The third party witnesses that testified to seeing Jackson molest other young boys were either fired, sued or hated by the man and almost all had sold their stories to tabloids before speaking to authorities. One of the women making such claims was a former employee who had sifted through Jackson’s garbage and sold a painting he’d done of Elvis Presley for $30,000 and had subsequently been fired. Jackson’s former chef and butler, Philip Lemarque, was caught on tape saying that for $100,000, he would allege he saw Jackson touching Macauley Culkin’s crotch, but for $500,000, he would say he saw his hand going down the boy’s pants. What’s more, these other alleged victims-Culkin, Wade Robson and Brett Barnes-had all testified for Jackson’sdefense and denied the man ever touched them.
In the Jerry Sandusky case, the defense had a hard time crashing down on witnesses’ credibility. Mike McQueary, the graduate assistant who claimed to have seen Jerry Sandusky anally raping a 10 year old boy in the locker room back in 2001, reported this to his immediate supervisor-as required by his contract-Joe Paterno, the next day. While he was criticized for not going to the police, he did what was required of him, and had no personally vested interest in destroying Sandusky. In the Jackson case, people claimed to have seen things going on in the arcade and swimming pool at Neverland years ago only after the first molestation claims against Jackson surfaced.
But what possible motivation did the 10 boys in the Sandusky case have for making false allegations? A $20 million out of court settlement on the part of his insurance provider for “global claims of negligence” who wanted to see him finish his world tour and not spend 5 years in a courtroom? A $60 million dollar record deal so they could sing about the sexual abuse to refute his claims of extortion?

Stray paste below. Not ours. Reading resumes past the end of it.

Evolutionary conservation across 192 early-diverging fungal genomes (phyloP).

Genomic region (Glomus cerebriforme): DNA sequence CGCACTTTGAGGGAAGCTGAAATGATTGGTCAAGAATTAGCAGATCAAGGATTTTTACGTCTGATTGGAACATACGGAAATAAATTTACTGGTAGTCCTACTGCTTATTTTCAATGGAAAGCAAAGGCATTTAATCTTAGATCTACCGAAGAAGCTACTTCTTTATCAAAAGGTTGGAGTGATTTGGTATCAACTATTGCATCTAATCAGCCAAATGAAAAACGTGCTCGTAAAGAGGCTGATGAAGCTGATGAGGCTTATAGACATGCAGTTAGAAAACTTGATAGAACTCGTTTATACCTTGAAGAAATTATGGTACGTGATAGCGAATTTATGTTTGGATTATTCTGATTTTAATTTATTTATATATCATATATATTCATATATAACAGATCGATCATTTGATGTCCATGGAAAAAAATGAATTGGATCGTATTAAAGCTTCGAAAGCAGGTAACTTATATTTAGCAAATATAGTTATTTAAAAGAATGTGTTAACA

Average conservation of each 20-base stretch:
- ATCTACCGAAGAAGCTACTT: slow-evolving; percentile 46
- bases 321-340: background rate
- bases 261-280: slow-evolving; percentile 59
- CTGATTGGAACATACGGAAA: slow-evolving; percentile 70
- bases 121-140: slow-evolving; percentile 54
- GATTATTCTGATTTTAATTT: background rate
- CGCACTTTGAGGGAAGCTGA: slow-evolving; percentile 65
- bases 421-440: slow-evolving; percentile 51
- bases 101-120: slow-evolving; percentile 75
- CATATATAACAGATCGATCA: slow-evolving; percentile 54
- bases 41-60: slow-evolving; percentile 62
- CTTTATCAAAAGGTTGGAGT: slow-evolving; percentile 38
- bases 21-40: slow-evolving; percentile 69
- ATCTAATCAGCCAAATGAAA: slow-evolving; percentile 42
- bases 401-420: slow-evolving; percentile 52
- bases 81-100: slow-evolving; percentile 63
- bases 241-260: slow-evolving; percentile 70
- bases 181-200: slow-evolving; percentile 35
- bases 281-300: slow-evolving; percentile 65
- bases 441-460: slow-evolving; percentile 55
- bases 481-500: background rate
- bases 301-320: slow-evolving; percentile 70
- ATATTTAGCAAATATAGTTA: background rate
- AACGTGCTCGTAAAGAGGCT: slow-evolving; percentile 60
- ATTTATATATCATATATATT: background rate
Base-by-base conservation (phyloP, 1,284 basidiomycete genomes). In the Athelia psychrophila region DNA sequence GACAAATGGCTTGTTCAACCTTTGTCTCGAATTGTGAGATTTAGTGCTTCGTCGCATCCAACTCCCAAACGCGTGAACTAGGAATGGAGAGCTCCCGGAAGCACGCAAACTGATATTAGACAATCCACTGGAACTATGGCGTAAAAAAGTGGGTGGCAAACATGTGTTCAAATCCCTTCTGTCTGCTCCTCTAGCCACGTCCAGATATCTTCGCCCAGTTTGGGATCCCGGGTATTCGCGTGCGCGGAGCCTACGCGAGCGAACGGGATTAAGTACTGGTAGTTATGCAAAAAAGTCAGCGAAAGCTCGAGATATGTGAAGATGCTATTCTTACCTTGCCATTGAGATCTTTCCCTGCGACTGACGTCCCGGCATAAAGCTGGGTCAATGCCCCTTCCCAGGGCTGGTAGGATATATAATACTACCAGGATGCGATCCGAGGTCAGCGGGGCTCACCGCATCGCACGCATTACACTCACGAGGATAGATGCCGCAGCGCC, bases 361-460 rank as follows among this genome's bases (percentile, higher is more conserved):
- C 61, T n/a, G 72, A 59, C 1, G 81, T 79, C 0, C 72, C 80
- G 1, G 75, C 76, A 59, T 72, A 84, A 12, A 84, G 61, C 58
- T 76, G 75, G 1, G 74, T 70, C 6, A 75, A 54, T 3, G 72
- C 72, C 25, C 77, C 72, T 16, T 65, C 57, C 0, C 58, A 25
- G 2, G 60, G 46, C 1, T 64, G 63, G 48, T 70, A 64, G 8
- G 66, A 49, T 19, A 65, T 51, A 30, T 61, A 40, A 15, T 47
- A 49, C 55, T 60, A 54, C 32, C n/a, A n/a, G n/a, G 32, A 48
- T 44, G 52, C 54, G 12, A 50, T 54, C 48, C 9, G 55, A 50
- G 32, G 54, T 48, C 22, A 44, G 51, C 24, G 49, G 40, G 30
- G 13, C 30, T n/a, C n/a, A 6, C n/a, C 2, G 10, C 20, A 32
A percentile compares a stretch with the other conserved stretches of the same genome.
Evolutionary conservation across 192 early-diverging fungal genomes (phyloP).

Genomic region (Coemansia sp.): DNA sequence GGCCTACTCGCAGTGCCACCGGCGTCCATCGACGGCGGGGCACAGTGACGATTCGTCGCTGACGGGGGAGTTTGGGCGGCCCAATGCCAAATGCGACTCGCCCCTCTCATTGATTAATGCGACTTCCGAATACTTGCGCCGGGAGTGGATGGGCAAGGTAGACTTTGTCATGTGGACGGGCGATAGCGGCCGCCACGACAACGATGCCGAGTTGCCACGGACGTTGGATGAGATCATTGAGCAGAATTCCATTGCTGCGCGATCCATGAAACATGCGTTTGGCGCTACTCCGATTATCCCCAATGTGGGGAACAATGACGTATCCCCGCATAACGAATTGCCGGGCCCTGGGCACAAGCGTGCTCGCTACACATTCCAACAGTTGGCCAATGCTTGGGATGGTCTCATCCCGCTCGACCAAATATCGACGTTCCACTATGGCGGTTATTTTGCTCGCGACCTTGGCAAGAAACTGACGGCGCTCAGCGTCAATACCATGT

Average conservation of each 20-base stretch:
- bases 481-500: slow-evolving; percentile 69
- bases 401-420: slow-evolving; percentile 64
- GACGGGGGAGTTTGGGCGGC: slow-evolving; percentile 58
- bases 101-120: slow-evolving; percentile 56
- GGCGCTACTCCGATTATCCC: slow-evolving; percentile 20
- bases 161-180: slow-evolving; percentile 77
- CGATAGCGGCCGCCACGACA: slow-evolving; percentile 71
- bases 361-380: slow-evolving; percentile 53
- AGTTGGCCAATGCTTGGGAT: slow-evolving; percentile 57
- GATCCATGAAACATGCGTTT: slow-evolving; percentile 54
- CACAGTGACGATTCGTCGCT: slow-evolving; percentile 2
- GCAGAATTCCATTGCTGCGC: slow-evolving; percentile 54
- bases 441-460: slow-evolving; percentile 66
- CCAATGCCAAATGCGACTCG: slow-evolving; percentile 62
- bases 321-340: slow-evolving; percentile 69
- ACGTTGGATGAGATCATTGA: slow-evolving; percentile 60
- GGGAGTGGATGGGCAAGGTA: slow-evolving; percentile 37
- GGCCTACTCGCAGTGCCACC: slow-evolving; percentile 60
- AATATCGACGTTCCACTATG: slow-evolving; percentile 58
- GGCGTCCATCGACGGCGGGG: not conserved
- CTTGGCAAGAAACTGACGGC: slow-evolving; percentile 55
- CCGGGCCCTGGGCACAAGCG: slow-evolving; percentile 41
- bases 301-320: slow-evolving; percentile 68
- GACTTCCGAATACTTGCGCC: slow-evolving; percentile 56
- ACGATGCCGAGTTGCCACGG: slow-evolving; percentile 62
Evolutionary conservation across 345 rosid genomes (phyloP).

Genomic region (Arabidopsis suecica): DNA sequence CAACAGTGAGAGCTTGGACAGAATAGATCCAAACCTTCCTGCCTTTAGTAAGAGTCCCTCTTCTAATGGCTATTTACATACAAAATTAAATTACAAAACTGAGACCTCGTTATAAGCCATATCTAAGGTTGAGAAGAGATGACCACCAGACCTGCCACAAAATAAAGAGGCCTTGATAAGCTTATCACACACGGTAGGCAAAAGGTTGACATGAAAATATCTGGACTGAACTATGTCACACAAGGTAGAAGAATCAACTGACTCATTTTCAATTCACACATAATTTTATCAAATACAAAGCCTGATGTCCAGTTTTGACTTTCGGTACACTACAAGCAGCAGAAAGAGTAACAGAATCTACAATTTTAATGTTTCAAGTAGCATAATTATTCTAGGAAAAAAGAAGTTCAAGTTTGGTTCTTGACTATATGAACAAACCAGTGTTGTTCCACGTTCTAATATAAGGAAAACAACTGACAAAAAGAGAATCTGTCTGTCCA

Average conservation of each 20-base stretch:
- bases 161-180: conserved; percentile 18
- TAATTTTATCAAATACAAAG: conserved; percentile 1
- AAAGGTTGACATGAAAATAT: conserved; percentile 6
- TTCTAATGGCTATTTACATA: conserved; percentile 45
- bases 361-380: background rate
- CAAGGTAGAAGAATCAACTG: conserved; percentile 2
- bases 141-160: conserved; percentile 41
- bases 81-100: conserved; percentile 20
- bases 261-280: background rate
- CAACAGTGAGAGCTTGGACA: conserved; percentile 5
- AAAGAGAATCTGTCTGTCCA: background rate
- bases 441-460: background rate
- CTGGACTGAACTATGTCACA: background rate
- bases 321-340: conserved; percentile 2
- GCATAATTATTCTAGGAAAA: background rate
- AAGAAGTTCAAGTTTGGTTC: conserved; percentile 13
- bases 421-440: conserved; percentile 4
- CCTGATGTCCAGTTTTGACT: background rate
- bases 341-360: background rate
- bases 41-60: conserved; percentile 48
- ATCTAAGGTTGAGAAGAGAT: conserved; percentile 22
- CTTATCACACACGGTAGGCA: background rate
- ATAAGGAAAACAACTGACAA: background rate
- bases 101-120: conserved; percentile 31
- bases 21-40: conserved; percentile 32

That’s precisely what happened to Michael Jackson in 1993, when a Beverly Hills dentist by the name of Evan Chandler accused Jackson of molesting his then 13-year-old son, Jordan. Chandler had hired the “nastiest son of a b*tch I could find” (referring to his lawyer, Barry Rothman, in secretly taped phone conversations) before reporting the incident to police. Chandler had also reportedly been thousands of dollars behind child support payments, and in divorce papers while battling for custody of his son, said he wanted his son to keep his distance from a male known as “Michael Joseph Jackson”.
Perhaps Chandler feared an inappropriate relationship between his son and Jackson. Why, then, could he only get a confession out of his son afteradministering to him a drug that is known for planting false memories? Why, then, did he file a litigation against Jackson right before the case was to go to a grand jury? Shouldn’t prosecution of this pedophile be his number one concern? Why, then, did his son refuse to cooperate with the authorities once Jackson’s insurance providers settled the civil part of the case? Why, then, did his own son file for legal emancipation as soon as it was permissable from his parents and tell at least three people, including a former University classmate, Josephine Zohny, that he hated his parents for making him turn on Jackson and that he never touched him? And why, if Evan was so concerned about his son’s safety, did he attempt to try and kill him in 2006 with a dumbbell and some mace? Of course we will never know the answers, because five months after Jackson’s death, Evan Chandler committed suicide. While over one billion people around the world tuned in to watch Jackson’s televised public memorial service, Chandler was quietly cremated, and no one attended his funeral.
Around the time of the Chandler allegations, another boy, Jason Francia, who testified against Jackson in 2005, claimed to have been tickled outside his jeans-which could very well have been an accident-when he was seven years old and received settlement money from a civil suit against Jackson after his mother, Blanca, had been fired as his maid and appeared on tabloid news show Hard Copy for a fee of $20,000.